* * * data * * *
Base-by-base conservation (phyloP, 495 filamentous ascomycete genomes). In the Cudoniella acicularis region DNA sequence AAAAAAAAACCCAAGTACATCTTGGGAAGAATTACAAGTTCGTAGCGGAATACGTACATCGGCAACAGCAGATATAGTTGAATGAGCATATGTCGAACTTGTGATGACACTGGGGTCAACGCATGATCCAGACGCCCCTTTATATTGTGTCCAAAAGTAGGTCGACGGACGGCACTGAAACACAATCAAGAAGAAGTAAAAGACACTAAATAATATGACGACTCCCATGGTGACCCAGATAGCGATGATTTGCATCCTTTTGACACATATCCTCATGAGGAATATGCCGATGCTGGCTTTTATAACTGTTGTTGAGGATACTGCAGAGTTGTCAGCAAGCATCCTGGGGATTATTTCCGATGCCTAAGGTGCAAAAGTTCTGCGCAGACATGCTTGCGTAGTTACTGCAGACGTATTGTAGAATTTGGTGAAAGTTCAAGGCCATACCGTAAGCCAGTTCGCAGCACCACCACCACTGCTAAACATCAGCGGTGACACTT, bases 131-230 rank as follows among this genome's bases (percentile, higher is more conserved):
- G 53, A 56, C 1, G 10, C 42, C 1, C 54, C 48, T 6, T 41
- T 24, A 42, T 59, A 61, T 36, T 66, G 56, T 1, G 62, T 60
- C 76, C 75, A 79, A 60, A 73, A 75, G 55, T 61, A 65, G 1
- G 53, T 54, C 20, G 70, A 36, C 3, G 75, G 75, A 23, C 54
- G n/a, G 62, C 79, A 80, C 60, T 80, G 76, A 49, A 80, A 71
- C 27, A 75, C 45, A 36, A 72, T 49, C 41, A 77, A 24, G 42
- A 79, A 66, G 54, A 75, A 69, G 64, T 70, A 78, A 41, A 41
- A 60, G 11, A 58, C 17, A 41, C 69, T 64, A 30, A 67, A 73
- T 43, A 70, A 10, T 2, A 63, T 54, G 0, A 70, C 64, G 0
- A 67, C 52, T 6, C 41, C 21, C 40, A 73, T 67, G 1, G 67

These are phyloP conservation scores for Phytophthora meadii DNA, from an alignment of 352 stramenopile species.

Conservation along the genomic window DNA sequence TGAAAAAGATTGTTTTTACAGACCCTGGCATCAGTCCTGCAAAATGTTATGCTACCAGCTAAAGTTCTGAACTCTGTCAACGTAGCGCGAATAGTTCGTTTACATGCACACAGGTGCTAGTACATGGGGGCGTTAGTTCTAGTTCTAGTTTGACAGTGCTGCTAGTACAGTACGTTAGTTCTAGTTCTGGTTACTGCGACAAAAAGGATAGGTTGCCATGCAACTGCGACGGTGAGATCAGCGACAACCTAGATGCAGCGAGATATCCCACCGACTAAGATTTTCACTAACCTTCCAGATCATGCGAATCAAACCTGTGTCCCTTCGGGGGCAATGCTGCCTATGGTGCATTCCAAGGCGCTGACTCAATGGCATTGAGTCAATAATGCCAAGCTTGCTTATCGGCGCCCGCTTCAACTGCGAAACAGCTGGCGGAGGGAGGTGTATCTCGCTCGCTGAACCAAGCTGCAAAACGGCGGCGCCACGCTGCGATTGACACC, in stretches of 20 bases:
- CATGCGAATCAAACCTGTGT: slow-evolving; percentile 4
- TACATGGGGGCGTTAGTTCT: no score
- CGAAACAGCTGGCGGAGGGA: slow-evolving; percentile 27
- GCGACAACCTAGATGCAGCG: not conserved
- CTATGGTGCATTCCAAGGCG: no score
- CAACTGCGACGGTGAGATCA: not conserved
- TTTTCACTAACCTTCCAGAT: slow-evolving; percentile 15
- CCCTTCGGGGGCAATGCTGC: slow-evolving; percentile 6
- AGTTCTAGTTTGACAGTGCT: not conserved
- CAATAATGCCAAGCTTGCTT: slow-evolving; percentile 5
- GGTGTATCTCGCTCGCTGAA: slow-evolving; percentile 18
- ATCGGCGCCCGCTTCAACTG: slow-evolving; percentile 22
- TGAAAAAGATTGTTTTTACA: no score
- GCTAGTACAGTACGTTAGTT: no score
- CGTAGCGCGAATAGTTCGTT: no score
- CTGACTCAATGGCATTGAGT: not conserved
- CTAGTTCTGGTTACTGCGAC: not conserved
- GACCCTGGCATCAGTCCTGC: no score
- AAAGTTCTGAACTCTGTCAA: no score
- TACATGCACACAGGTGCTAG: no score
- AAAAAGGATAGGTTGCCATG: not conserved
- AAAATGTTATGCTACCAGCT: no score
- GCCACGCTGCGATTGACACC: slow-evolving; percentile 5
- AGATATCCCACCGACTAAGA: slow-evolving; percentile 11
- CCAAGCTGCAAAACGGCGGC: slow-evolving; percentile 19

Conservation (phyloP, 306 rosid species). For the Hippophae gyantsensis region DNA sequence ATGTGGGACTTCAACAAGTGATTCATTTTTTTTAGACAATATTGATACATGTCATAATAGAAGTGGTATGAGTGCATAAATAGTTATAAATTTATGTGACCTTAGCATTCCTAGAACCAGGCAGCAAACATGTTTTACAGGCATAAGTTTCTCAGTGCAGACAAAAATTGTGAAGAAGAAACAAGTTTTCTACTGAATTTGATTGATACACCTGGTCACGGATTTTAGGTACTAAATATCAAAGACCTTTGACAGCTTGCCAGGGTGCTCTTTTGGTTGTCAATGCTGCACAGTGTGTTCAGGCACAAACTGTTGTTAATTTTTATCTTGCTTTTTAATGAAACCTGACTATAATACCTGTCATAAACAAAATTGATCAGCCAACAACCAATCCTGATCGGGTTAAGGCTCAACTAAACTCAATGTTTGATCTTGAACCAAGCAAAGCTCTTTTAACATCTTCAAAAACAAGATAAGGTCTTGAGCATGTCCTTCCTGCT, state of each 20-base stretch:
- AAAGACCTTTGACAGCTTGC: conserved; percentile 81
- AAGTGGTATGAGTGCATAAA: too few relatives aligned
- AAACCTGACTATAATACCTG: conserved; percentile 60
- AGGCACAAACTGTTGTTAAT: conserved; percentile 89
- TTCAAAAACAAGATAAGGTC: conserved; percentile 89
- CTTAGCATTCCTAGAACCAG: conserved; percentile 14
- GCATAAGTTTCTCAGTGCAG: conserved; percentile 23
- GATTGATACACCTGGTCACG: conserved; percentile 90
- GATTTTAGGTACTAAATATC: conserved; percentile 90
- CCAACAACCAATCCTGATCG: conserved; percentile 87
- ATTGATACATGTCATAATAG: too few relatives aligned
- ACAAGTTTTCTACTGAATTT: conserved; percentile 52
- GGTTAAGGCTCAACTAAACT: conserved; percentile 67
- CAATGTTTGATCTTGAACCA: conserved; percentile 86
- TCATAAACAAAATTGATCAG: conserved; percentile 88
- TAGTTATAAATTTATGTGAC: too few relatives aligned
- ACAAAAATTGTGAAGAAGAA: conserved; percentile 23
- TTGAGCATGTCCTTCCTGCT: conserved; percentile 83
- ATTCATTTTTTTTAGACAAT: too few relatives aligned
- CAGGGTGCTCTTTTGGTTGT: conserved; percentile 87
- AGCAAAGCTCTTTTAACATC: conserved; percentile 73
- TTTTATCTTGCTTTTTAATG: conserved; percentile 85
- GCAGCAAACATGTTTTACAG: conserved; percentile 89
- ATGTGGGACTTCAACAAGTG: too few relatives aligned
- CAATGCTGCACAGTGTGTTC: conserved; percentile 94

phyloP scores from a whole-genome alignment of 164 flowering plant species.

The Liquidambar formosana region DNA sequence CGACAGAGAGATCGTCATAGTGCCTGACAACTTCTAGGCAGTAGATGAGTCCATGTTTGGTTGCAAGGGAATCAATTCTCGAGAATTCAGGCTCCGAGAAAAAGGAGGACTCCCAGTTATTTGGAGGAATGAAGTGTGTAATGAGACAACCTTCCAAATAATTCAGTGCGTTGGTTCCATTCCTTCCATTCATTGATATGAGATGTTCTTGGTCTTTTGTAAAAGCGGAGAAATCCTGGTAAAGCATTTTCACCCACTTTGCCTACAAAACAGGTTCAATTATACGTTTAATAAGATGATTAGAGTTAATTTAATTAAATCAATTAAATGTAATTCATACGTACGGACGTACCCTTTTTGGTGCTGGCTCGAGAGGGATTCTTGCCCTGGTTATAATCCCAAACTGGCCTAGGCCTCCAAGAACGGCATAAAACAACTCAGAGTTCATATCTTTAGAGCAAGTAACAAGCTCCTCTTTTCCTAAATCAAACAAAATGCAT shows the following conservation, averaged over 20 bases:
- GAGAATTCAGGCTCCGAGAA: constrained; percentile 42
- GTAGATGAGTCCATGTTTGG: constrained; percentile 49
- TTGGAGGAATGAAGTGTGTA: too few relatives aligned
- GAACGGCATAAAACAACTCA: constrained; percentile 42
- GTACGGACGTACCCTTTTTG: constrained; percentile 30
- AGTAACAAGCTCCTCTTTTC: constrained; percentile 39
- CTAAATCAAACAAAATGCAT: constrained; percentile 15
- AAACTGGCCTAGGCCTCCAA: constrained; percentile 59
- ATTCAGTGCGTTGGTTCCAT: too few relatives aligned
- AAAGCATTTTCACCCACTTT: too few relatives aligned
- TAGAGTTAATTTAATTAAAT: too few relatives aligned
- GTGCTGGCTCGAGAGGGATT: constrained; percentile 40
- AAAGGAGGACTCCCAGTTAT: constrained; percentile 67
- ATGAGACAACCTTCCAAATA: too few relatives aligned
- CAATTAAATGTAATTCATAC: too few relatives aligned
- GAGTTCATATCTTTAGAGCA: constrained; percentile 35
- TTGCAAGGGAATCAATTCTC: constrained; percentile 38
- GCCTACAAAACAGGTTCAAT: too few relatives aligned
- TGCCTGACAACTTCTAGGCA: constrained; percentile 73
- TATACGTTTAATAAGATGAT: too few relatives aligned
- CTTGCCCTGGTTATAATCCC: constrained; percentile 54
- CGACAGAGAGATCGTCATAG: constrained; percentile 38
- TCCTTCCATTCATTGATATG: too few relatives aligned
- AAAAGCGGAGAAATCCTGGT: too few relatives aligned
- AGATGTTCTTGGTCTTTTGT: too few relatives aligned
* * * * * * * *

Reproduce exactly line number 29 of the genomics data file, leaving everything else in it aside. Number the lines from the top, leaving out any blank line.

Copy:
- CTGACTCAATGGCATTGAGT: not conserved